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The sheer abundance of antioxidants in grapes is staggering - the total number of different antioxidant nutrients in grapes runs well into the hundreds. What makes things interesting is the combined presence of these antioxidants with anti-inflammatory agents, antibacterials, and an ever-lengthening list of phytonutrients. In addition, grapes are an excellent source of free radical-scavenging manganese, providing 0.66 mg per cup (or 33% of the RDA). They are a very good source of bone-healthy Vitamin K, and heart-healthy Vitamin B6 and potassium; as also energy-producing thiamin (Vitamin B1), and immune-supportive Vitamin C. Cardiology is one area where the list of benefits from grapes is truly impressive. Grapes help in the better regulation of blood pressure and cholesterol; and provide an increase in blood levels of glutathione - a critical antioxidant nutrient. Fibre is essential for a healthy colon. Grapes provide approximately 1 gram of fibre in every 60 calories(or one cup). The twin benefit of antioxidants( flavonoids and anthocyanins) and fibre is one reason for the increased interest in grapes, for colon cancer research. Despite their sweet taste profile, grapes have been classified as a low Glycemic Index (GI) food – with GI values ranging between 43-53. Several studies have connected grape intake to better blood sugar balance, better insulin regulation, and increased insulin sensitivity. However, overweight and diabetic people should be a little cautious while consuming grapes, as they are a rich source of sugar and contain 61 calories per cup (92 gm). u Registered Holistic Nutritionist (Canadian School of Natural Nutrition) For education purposes only; always consult a healthcare practitioner for medical conditions

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Indian Gooseberry (Amla), taken with an equal amount of sugar crystals (Mishri) is a good remedy for acidity.


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15-21 June 2012

A rt

Art As Inspiration { Srimati  Lal }

I

t is not expected that everyone would immediately understand the eclectic -- and often mysterious -- inspirations that generate Fine Art and Poetry. And yet Art, the Muse, and the mystery of the creative font remain subjects of fascination for most human beings. They wish to take a painting home, to brighten-up the environs, or inspire the tired soul. In this essay, I will attempt to delineate what makes up Art's inspirational process. As we traverse Life, from the trauma of birth to passing into the eternal mystery, we look essentially for one thing: Happiness. It is a commodity that seems rather elusive to many; and not, to some others who are more simple in their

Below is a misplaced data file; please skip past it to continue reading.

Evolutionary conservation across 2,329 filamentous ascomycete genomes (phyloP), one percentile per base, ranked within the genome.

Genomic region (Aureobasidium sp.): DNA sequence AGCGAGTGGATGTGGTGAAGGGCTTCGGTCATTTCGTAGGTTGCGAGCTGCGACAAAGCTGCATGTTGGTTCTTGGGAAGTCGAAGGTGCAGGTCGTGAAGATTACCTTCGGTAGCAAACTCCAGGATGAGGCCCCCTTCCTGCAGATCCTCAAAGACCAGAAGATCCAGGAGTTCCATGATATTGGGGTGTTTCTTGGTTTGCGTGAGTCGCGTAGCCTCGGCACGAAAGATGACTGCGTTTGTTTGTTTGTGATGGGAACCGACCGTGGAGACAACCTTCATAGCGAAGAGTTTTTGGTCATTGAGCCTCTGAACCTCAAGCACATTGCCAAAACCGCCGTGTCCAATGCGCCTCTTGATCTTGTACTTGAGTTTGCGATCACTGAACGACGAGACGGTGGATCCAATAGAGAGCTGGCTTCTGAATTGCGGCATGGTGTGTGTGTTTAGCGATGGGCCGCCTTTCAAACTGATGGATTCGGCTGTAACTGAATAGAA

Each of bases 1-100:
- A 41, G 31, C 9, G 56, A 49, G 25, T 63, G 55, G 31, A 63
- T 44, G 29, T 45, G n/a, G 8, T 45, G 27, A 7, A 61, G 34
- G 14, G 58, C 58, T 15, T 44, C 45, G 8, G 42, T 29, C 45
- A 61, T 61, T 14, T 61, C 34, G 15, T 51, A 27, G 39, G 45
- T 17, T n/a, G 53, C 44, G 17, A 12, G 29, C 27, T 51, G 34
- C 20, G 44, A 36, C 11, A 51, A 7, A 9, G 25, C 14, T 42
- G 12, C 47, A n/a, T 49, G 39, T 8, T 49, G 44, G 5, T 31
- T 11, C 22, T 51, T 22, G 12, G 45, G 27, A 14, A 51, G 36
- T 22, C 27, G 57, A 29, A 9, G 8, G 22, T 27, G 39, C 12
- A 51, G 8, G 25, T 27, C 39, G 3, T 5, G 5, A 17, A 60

Golden Goddess with Parrot and Dove

New York Street Pop Art

Warli Tribal Painting

approach, it is an integral part of their daily experience. A sociological change in our complex millennium is worth noting in this context. With a general collapse of conventional religion in modern society, Fine Art -- which includes all things beautiful -- seems to have become a just replacement for the solace and comfort—and happiness— previously found in spiritual tenets and places of worship. In our search for happiness, we tend to forget that Happiness rests in the very experience of being alive; "Suffering is a misunderstanding of Life" would be another way of putting it. We should aim to surround ourselves with objects that generate this essential joi de vivre; yet often, one's selection of Art reflects one's state of mind. A depressed soul tends to wear dark, drab colours – and chooses similar items. The common element in all artistic masterpieces that hang in the world's greatest museums is their evocation of Beauty. The subject of the Art need not necessarily be 'pleasant' -- take the great Spanish master Goya's powerful paintHoli Bouquet ing on War, 'Saturn Devouring His Sons';

Matisse

Kalighat Lady with Parrot